Intergovernmental Affairs Minister Dominic LeBlanc said Monday that ongoing federal-provincial talks on the Canada Health Transfer (CHT) are going well — and there could be a summit between the prime minister and the premiers in the coming days to finalize an increase to the Canada Health Transfer.
Speaking to reporters in Hamilton ahead of a Liberal cabinet retreat this week, LeBlanc said he’s been working the phones, talking to premiers and senior provincial officials as Ottawa looks to secure an agreement to increase the federal-provincial CHT transfer with conditions attached.
The provinces have been demanding a multi-billion dollar cash injection to stand up a system that has been undermined by COVID-19 and labour shortages.
Ottawa has said it wants its investment to go beyond short-term fixes to deliver systemic change to a system that faces a multitude of challenges — in primary care, mental health, long-term care, virtual care and data collection.
LeBlanc ‘optimistic’ about health-care deal
“There’s been a lot of progress over the weekend,” LeBlanc said. “I’m optimistic.”
LeBlanc also suggested the deal that’s in the works could guarantee a certain level of funding for years to come.
“This is part of a process that will take us, we believe, to an important agreement that will improve the health-care system for the long term for Canadians,” he said.
LeBlanc said Prime Minister Justin Trudeau will meet with his provincial counterparts only when some of the finer points of the deal have been negotiated.
The premiers have been demanding a face-to-face meeting with Trudeau for months.
“At the right moment, as the prime minister has always said, he’ll sit down with his fellow first ministers,” LeBlanc said.
To help stabilize the system, the premiers have been asking Ottawa to dramatically increase how much it spends each year on the CHT — the block of money sent by the federal government to the provinces and territories to fund health services. The premiers want Ottawa to increase its share of health-care costs from the current 22 per cent to 35 per cent.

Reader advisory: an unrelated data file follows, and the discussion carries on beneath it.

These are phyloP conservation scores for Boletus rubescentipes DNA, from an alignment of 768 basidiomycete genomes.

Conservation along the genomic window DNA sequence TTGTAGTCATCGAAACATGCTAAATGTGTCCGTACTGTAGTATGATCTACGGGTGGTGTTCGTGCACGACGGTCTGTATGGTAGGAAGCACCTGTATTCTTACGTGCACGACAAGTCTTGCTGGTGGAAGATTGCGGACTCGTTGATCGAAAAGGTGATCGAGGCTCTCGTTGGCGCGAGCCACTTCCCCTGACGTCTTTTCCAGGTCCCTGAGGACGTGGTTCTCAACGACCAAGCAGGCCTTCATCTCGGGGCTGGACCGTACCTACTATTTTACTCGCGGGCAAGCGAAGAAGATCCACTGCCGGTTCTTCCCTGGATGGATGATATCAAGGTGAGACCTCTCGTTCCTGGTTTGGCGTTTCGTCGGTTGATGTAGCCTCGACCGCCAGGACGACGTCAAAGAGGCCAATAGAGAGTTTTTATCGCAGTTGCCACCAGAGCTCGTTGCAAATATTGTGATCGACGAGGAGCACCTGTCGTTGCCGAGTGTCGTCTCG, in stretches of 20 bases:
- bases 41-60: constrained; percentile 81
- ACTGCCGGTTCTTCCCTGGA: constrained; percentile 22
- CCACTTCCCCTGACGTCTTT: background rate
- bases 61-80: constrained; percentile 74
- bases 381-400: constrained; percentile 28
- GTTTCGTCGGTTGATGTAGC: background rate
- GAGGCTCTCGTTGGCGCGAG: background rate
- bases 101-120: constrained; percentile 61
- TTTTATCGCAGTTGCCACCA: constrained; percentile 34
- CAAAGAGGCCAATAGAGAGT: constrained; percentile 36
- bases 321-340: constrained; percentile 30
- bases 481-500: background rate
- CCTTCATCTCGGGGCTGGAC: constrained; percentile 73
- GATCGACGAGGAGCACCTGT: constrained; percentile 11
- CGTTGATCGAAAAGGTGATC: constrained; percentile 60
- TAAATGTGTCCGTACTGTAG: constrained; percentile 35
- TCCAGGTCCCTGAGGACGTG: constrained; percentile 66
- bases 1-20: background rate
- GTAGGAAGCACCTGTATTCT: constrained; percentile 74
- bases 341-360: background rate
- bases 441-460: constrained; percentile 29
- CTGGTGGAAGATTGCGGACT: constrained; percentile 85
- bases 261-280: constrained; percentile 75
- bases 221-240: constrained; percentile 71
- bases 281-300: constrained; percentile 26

The federal Liberal government has said the 22 per cent figure doesn’t reflect the whole funding picture.
In 1977, some tax points were transferred from Ottawa to the provinces, which allowed them to collect a larger share of all tax revenues to fund social programs like health care. Those tax points, Ottawa argues, should count for something.
‘We all serve the same people,’ says Duclos
Health Minister Jean-Yves Duclos has had a testy relationship with his provincial counterparts.
During a November meeting in B.C., Duclos walked out of health-care talks, saying the provinces were being unreasonable about Ottawa’s insistence that there be certain conditions attached to any new health-care cash.
He said the provincial health ministers received “marching orders from their premiers not to make further progress,” while also accusing them of being too focused on cash over results.
Speaking to reporters on the sidelines of the cabinet retreat, Duclos said Monday there’s now much less tension between Ottawa and the provinces.
“There is significant goodwill. We all serve the same people for the same purposes from the same dollars coming from the same pockets. So, we are increasingly aligned,” he said. “I am hopeful we will get to an agreement quite soon.”
He said all sides are cognizant of “the pain many of our loved ones go through” when navigating a system that has been hobbled by COVID-19.
Trudeau and his ministers have convened here in Hamilton — an industrial city of some 785,000 people an hour west of Toronto — to discuss health care and other politically sensitive issues that might emerge when Parliament resumes sitting next week after the winter break.